Since the late 1960s the whole church has been confronted by its misuse of power against women and children. Horrific stories of the abuse of children drawn to the attention of clergy who did not respond has been all too often common place. Former institutions established to care for those the community had cast aside were often cold places for children and young people. The institutional church has a history of misusing our power over vulnerable people.
The challenge for the contemporary church is to show that we understand this and have changed our ways. It is incumbent on each denomination to demonstrate that it has learnt about the misuse of power.
In my denomination, the Uniting Church in Australia, I have seen some changes over the last twenty years. The most dramatic improvement is a result of the introduction of consensus decision making. No longer do we use hold parliamentary style debates where issues are framed up by “those for” and “those against”. But we still have a way to go as I find that;
- we look up to the male pastors who are grand orators – those who preach, speak and expect to be listened too.
- George Caleb Bingham, “Stump Speaking, or, the County Canvass,” 1853-54
- men still tend to dominate in leadership settings and discussions both in number and voice.
- regardless of which meeting process you are use (formal or consensus) the attitude of the chair will shape the culture of the group for better or for worse.
- men sometimes operate out a sense of entitlement to leadership in a way that women much less often do.
- we are unlikely to hear the contribution of non dominant culture (the young (i.e. 8-16yo), elderly, disabled people, GLBTI people) – those we have damaged in the past.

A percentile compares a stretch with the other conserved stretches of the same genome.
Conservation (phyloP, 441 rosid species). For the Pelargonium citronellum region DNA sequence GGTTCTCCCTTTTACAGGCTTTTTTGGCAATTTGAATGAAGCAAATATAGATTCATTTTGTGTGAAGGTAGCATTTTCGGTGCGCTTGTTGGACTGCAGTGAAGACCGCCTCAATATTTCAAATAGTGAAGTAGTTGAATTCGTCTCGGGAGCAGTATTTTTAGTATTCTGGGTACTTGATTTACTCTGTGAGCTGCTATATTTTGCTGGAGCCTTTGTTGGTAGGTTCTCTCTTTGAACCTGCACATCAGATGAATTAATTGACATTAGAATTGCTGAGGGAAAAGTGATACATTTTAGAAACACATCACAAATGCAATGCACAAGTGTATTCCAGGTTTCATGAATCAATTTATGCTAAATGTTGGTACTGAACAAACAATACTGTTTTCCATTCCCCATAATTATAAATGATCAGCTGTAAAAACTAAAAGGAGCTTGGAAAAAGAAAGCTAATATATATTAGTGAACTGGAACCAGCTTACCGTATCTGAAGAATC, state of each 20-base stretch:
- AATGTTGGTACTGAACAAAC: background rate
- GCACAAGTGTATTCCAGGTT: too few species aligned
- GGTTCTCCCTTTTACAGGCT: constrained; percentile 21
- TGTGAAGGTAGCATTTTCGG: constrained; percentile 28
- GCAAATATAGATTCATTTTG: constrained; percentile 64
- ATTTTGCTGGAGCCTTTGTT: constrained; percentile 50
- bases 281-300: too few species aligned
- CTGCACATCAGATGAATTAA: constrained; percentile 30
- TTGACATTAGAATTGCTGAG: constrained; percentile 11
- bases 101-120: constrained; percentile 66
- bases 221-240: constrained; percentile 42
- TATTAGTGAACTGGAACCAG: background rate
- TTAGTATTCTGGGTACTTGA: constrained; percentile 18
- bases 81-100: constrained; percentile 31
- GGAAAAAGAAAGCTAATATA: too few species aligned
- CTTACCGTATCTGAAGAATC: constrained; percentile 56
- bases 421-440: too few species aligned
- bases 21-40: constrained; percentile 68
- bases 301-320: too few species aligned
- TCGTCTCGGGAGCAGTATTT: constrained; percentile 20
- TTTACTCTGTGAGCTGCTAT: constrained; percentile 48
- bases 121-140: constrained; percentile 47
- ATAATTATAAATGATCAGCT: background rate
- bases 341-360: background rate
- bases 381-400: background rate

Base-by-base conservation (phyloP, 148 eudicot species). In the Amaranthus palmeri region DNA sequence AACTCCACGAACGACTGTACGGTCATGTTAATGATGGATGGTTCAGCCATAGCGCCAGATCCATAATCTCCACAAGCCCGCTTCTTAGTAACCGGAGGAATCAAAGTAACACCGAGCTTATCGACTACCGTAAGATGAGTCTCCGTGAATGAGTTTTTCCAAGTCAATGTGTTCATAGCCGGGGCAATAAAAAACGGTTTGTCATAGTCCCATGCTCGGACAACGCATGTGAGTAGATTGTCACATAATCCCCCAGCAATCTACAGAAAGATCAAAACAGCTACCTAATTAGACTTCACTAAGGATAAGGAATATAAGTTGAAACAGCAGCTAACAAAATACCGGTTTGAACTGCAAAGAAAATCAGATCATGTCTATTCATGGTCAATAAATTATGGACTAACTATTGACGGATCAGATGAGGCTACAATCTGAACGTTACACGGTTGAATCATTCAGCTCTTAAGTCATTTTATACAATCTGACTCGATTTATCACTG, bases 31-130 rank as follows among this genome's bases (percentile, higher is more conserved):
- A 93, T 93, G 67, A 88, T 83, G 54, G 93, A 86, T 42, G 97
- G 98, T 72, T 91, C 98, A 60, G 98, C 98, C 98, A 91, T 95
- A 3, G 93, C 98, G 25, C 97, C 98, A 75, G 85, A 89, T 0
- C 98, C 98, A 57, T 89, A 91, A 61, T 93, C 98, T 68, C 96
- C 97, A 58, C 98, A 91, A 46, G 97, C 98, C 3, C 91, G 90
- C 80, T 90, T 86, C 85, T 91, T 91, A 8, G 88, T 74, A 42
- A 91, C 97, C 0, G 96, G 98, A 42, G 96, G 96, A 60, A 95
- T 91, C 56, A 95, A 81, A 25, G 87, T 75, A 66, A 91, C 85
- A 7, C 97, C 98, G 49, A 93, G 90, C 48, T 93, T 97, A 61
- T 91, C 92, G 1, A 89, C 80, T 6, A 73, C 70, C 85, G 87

- some male clergy when informed about domestic violence advice women to stay in violent relationships to honour the marriage vows.
I have heard it said by one of my male colleagues that ‘the equality thing is a thing of the past. And it is now time for us to grow up and move on’. But move on to what I wonder?
Faith in Action believes that ‘the equality thing’ isn’t just a fad. Rather it is based in our reconnecting with the biblical stories where Jesus respected and celebrated the role of women and children in the community.
Faith in Action offers the following contribution to the churches road to recovery for its misuse of power.
- Assets Based Community Development offers practical insights into how organisations, like the church, can use its power and influence in a way that creates safe communities for all.
- It does this by focussing on the process of bringing people together (hosting) to discern a call on a congregations time and resources, or to respond to a shared community concern.
- Our workshops explore a range of principles and tools for the hosting and discerning process.
- The discernment process includes working out what it takes to hear the voices of those who haven’t spoken, and hearing God’s voice amongst the wider community.
- The workshops methodologies work with children as well as adults. Often children are much more fun to be with!